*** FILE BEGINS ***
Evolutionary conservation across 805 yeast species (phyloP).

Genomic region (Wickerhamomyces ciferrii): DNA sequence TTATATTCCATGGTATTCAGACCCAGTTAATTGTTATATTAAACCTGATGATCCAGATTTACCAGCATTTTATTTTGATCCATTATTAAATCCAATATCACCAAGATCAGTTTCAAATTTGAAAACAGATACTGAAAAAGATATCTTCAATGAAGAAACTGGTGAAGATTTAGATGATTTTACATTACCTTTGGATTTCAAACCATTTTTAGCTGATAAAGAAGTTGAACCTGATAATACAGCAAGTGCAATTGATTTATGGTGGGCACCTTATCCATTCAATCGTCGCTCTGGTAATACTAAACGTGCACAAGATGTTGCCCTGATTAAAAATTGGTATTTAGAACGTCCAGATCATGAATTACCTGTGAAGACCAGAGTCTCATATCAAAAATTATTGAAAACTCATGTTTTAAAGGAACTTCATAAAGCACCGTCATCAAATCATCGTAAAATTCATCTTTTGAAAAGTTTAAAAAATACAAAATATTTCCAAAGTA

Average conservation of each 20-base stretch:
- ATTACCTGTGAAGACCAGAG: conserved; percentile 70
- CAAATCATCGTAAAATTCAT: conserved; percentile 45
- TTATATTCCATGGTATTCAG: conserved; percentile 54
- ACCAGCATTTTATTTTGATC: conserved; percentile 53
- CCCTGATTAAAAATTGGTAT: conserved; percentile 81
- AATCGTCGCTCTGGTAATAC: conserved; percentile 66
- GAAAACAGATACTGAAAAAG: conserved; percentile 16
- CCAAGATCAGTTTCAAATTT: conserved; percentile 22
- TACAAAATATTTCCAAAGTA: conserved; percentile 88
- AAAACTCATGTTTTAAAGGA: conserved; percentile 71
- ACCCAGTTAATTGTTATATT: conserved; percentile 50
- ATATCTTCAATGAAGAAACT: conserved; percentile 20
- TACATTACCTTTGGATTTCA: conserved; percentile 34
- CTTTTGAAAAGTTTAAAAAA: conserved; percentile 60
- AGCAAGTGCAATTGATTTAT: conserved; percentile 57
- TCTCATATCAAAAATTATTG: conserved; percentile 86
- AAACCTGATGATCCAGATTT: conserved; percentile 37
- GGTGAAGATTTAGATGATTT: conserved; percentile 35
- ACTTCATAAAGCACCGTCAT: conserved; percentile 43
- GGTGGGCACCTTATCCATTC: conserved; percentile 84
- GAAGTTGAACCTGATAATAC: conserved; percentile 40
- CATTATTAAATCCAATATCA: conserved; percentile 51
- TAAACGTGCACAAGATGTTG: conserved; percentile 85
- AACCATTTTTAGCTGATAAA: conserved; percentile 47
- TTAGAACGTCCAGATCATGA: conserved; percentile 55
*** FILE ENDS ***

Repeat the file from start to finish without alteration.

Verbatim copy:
Evolutionary conservation across 805 yeast species (phyloP).

Genomic region (Wickerhamomyces ciferrii): DNA sequence TTATATTCCATGGTATTCAGACCCAGTTAATTGTTATATTAAACCTGATGATCCAGATTTACCAGCATTTTATTTTGATCCATTATTAAATCCAATATCACCAAGATCAGTTTCAAATTTGAAAACAGATACTGAAAAAGATATCTTCAATGAAGAAACTGGTGAAGATTTAGATGATTTTACATTACCTTTGGATTTCAAACCATTTTTAGCTGATAAAGAAGTTGAACCTGATAATACAGCAAGTGCAATTGATTTATGGTGGGCACCTTATCCATTCAATCGTCGCTCTGGTAATACTAAACGTGCACAAGATGTTGCCCTGATTAAAAATTGGTATTTAGAACGTCCAGATCATGAATTACCTGTGAAGACCAGAGTCTCATATCAAAAATTATTGAAAACTCATGTTTTAAAGGAACTTCATAAAGCACCGTCATCAAATCATCGTAAAATTCATCTTTTGAAAAGTTTAAAAAATACAAAATATTTCCAAAGTA

Average conservation of each 20-base stretch:
- ATTACCTGTGAAGACCAGAG: conserved; percentile 70
- CAAATCATCGTAAAATTCAT: conserved; percentile 45
- TTATATTCCATGGTATTCAG: conserved; percentile 54
- ACCAGCATTTTATTTTGATC: conserved; percentile 53
- CCCTGATTAAAAATTGGTAT: conserved; percentile 81
- AATCGTCGCTCTGGTAATAC: conserved; percentile 66
- GAAAACAGATACTGAAAAAG: conserved; percentile 16
- CCAAGATCAGTTTCAAATTT: conserved; percentile 22
- TACAAAATATTTCCAAAGTA: conserved; percentile 88
- AAAACTCATGTTTTAAAGGA: conserved; percentile 71
- ACCCAGTTAATTGTTATATT: conserved; percentile 50
- ATATCTTCAATGAAGAAACT: conserved; percentile 20
- TACATTACCTTTGGATTTCA: conserved; percentile 34
- CTTTTGAAAAGTTTAAAAAA: conserved; percentile 60
- AGCAAGTGCAATTGATTTAT: conserved; percentile 57
- TCTCATATCAAAAATTATTG: conserved; percentile 86
- AAACCTGATGATCCAGATTT: conserved; percentile 37
- GGTGAAGATTTAGATGATTT: conserved; percentile 35
- ACTTCATAAAGCACCGTCAT: conserved; percentile 43
- GGTGGGCACCTTATCCATTC: conserved; percentile 84
- GAAGTTGAACCTGATAATAC: conserved; percentile 40
- CATTATTAAATCCAATATCA: conserved; percentile 51
- TAAACGTGCACAAGATGTTG: conserved; percentile 85
- AACCATTTTTAGCTGATAAA: conserved; percentile 47
- TTAGAACGTCCAGATCATGA: conserved; percentile 55